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ACCC identifies unfair contract terms in chicken industry

01 June 2022

5 min read

#Competition & Consumer Law, #Agribusiness

ACCC identifies unfair contract terms in chicken industry

A court can declare a contractual term to be unfair and therefore void and unenforceable, but currently, the law does not provide for penalties to be imposed on companies that use and rely on unfair contract terms in agreements with small businesses or consumers.

ACCC identifies unfair contract terms in the chicken meat industry

Following an investigation by the Australian Competition & Consumer Commission (ACCC) into unfair contract terms in the chicken meat industry, several of Australia's largest processors have agreed to change certain terms of their contracts with chicken growers.

A number of potentially unfair contract terms were identified during the investigation, including some terms that allowed processors to change growers' supply arrangements or impose additional costs on growers. Also, some terms required growers to make significant capital investments or contained imbalanced termination clauses.

Immediate action from the industry

Processors will now engage with growers and grower representative groups directly about amendments to their agreements.

As a result of the changes that the processors have agreed to, the ACCC believes that growers will have some additional certainty and transparency, including clarifications about when processors can require a grower to upgrade their farm facilities and when processors can make changes to the grower manuals.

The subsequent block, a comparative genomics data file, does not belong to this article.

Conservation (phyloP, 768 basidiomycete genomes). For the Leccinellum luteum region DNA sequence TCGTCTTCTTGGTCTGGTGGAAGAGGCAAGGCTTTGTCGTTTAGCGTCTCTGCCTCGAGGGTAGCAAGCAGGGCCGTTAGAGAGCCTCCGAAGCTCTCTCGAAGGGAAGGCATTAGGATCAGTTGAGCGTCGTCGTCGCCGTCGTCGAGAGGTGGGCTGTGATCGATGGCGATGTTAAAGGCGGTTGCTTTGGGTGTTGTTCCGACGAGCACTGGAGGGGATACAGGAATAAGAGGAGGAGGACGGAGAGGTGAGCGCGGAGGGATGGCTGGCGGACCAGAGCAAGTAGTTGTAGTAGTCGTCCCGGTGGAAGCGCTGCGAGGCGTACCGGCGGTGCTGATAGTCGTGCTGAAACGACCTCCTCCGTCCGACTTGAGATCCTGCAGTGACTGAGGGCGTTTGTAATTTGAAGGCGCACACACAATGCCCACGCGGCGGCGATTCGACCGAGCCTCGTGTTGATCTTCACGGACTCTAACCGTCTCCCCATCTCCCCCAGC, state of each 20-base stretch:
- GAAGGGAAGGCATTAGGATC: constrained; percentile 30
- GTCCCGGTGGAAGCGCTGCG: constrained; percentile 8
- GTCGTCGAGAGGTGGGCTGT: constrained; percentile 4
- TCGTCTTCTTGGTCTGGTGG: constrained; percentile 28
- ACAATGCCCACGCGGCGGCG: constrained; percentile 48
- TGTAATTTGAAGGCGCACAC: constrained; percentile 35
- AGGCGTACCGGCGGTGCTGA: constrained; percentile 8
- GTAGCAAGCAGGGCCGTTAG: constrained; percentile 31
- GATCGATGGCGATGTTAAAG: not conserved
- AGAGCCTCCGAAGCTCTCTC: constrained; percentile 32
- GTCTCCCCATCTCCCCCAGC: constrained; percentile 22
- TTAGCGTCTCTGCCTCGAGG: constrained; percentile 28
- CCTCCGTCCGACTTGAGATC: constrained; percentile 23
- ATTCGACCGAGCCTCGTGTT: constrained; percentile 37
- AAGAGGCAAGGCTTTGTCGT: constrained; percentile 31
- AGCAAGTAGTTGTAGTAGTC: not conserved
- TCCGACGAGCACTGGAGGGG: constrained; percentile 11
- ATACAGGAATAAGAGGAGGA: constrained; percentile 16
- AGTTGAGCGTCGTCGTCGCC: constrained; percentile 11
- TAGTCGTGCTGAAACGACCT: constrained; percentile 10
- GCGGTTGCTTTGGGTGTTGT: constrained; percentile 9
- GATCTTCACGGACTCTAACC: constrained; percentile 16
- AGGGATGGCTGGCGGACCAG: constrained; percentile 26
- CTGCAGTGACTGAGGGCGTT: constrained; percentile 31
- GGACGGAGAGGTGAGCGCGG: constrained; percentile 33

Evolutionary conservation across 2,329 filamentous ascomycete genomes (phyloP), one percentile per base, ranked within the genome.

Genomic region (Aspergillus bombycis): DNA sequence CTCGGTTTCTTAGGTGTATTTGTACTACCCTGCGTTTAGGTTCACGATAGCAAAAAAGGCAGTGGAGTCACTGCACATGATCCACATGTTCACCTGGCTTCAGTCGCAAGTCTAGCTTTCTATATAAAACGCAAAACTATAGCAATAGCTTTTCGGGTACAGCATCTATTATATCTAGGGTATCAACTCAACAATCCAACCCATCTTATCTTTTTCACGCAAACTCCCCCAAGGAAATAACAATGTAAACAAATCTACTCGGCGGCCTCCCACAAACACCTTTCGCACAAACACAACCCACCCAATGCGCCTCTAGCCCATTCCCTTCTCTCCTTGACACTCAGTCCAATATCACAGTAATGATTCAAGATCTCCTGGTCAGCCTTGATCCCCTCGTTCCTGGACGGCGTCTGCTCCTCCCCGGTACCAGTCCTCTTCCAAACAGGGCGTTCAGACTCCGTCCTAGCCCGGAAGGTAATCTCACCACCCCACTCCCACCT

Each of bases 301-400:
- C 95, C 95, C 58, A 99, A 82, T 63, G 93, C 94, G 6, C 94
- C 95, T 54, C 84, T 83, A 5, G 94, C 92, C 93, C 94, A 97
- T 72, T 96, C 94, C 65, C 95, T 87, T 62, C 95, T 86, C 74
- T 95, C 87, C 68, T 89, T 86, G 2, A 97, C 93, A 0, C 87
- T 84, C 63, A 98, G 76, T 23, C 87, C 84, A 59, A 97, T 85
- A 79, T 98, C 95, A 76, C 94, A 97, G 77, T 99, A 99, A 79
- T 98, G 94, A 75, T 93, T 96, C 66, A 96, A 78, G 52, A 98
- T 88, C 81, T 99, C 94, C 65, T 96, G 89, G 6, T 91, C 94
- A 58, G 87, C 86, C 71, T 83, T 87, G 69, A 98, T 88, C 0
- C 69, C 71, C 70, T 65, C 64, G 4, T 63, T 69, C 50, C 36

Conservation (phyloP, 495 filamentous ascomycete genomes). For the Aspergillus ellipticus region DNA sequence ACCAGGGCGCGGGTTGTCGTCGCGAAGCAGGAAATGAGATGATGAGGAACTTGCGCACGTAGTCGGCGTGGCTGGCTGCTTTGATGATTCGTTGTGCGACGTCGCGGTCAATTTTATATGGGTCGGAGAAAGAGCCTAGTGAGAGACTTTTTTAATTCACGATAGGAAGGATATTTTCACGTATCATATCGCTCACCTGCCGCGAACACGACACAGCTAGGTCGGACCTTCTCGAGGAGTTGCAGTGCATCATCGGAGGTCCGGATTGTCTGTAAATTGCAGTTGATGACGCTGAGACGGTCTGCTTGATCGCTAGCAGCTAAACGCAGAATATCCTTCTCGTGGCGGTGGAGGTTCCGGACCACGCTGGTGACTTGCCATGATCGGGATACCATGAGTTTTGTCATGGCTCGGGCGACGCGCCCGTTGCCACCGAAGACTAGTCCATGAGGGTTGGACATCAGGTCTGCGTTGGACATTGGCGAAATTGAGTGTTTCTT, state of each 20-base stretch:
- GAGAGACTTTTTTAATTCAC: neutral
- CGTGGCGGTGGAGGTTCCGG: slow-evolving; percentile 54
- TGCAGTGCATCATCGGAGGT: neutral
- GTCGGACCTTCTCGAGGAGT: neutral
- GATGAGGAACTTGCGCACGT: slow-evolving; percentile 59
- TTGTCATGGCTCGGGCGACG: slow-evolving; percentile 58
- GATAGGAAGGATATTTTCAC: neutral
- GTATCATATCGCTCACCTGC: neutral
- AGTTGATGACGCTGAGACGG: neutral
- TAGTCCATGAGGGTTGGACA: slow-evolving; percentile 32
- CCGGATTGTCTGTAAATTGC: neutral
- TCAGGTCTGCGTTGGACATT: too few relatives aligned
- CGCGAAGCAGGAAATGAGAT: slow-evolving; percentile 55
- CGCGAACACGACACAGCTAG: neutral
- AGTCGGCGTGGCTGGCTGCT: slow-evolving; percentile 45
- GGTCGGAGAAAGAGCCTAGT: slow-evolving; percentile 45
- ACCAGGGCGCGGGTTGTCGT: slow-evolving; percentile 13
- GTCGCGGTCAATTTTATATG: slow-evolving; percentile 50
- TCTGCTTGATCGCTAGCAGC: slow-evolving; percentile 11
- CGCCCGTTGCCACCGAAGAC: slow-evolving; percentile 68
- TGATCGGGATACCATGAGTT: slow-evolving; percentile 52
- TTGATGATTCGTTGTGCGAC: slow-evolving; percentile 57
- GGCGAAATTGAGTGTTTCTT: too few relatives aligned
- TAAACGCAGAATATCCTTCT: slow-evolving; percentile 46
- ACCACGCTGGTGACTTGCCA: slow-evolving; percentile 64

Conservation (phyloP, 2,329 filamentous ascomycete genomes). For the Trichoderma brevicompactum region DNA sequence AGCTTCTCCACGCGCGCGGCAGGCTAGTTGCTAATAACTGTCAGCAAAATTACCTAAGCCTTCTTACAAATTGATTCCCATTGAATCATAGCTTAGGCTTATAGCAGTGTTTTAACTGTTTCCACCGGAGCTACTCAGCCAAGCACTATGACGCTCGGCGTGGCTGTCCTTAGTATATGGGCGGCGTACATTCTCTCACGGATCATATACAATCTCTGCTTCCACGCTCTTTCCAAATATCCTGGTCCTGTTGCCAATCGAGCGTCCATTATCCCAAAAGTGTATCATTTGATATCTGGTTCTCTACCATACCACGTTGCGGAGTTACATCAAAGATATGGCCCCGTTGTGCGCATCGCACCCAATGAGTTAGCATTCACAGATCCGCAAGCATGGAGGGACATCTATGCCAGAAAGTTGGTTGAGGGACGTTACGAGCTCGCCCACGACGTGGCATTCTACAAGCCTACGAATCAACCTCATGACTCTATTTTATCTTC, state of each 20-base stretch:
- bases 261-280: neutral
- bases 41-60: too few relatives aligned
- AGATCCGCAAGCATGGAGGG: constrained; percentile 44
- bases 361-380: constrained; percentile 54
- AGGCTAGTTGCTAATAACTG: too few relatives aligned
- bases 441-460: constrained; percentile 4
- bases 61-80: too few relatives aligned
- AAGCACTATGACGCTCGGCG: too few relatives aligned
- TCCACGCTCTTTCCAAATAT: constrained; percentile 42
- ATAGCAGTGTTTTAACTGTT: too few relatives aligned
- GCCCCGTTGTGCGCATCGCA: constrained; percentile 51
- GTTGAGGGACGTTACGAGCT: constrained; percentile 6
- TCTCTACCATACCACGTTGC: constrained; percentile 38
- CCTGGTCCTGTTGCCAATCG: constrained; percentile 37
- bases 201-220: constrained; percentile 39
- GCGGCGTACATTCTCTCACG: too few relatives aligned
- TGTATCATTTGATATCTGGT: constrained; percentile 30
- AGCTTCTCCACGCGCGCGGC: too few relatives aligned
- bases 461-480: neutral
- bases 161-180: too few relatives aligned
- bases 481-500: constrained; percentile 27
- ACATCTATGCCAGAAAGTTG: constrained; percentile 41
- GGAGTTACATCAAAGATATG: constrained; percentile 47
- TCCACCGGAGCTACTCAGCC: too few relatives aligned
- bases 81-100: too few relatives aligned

In addition, processors have agreed on further changes to clarify the circumstances under which processors can charge additional fees to growers and balance the notice periods for termination clauses.

ACCC concerns

“We were concerned that broad terms, such as allowing processors to vary supply arrangements during the term of the agreement, could potentially lead to significant financial harm to growers,” ACCC Deputy Chair Mick Keogh said. “Several processors have agreed to amend certain contract terms to address some of the ACCC’s concerns.”

Action following Perishable Agricultural Goods Inquiry Final report

In 2020, the ACCC was directed by the Australian Government to conduct an inquiry into bargaining power imbalances in supply chains for perishable agricultural goods in Australia.

The inquiry examined trading practices throughout supply chains, including the relationships between farmers, processors, and retailers, and the extent to which any potential bargaining power imbalances in these relationships adversely impacted the efficient operation of these markets. The inquiry also examined the ability of current laws and regulations to address the harmful effects of bargaining power imbalances.

Findings from the investigation were published in the Perishable Agriculture Goods Inquiry Final Report (Report) on 10 December 2020. The ACCC’s recent review of the chicken meat industry focused on the types of potentially unfair contract terms that were identified in the Report.

Implications for the chicken meat industry

As a general rule, the chicken meat industry differs from most other livestock industries in that the processor provides chicks, feed, and medication to the grower and retains ownership of the birds at all times. Generally, growers provide the land, sheds, fitout and equipment, labour, water, utilities, and insurance, and the contract specifies which methods growers must use to take care of the birds.